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1 Optimal Computation of Flow Field Variables from Natural Visual Signals (NSF 0423039 FY 04) Rob de Ruyter van Steveninck Indiana University William S. Bialek Princeton University The overall goal of this project is to characterize quantitatively the extraction of widefield motion estimates from a natural visual input data stream. The project has three distinct phases: 1. Construct a camera/gyrosensor combination that measures visual input and camera rotation in a natural environment, in a way that is representative for blowfly vision. 2. Analyze the appropriate conditional distributions of camera and gyrosensor data, sampled outside, and derive optimal motion estimators for a variety of conditions. 3. Compare the characteristics of the optimal estimator to those of motion estimation in the blowfly visual system by replaying suitably modified versions of the sampled data. Phase 1 is nearing completion. The camera consists of a 61 pixel hexagonal array of optical fibers that sample light intensities from a holographic diffuser in the focal plane of an f=50 mm lens. Array spacing and fiber-diffuser distance are chosen to match the sampling raster and the point spread function of photoreceptors in the fly's retina. However, the optics and electronics are designed to have far greater photon capture efficiency than fly photoreceptors. This is possible essentially because we use a lens of vastly larger diameter than the fly's compound eye lens (the ratio of diameters is roughly one thousand, and the photon capture efficiency scales with the square of that number). The fibers project to an array of photodiodes, followed by current-to-voltage converters and filters. Attached to the camera are three gyrosensors which sample rotational velocities along the yaw, pitch and roll axes. The optical and gyrosensor signals are sampled at 1 kHz through an A/D converter housed in a ruggedized laptop computer. In normal operation the camera is hand held, while the amplifiers and data taking equipment are stored in a backpack. We plan to sample data in a variety of conditions: Different environments, different times of day, and variable illumination conditions (for example overcast sky and bright sunlight). In analyzing the sampled data we titrate the effective amount of photon shot noise by adding random fluctuations to the sampled data. We can do this, first because our raw measurements have very high photon efficiency, and second because the statistics of photon shot noise are very well understood. In this way we will be able to characterize optimal motion estimation in different environmental conditions, and for different overall effective light intensities. The results from the analysis just described will be compared to the results from experiments on the blowfly, where we record from lobula plate tangential cells that encode wide field motion. In these experiments the fly will be stimulated by a 61 element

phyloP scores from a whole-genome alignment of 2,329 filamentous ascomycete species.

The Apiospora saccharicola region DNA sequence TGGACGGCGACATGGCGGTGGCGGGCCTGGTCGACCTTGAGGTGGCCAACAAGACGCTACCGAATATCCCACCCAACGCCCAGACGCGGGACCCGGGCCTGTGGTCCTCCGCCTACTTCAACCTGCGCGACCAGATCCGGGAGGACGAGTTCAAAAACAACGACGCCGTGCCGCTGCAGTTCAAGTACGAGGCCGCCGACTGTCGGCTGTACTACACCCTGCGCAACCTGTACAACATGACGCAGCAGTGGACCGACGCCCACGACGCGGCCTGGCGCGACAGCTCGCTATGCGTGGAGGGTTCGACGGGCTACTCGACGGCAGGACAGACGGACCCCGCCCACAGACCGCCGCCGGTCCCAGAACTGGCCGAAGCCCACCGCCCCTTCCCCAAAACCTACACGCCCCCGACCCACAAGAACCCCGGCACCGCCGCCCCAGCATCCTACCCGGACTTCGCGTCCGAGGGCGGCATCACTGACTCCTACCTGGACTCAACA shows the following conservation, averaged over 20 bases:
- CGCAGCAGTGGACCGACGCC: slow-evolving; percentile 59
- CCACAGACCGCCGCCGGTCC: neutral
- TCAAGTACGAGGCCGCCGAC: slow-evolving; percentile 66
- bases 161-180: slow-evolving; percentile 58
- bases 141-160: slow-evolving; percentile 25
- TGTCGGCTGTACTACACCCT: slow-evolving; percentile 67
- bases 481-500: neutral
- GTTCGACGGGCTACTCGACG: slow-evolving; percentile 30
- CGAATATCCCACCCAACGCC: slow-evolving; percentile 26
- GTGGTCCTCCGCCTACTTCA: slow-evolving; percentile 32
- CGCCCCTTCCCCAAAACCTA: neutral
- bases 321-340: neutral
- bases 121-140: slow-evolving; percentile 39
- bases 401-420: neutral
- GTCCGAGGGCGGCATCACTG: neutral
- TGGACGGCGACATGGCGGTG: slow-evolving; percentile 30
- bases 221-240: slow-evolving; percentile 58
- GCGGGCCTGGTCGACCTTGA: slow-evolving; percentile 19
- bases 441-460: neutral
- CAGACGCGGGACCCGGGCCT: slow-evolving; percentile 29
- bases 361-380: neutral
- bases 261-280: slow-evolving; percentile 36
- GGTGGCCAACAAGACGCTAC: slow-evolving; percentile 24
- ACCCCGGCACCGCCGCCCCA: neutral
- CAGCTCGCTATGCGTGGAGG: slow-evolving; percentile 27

LED array, which is under construction. This allows us to study optimal motion estimation and biological motion estimation in comparable ways, and under a very wide set of conditions.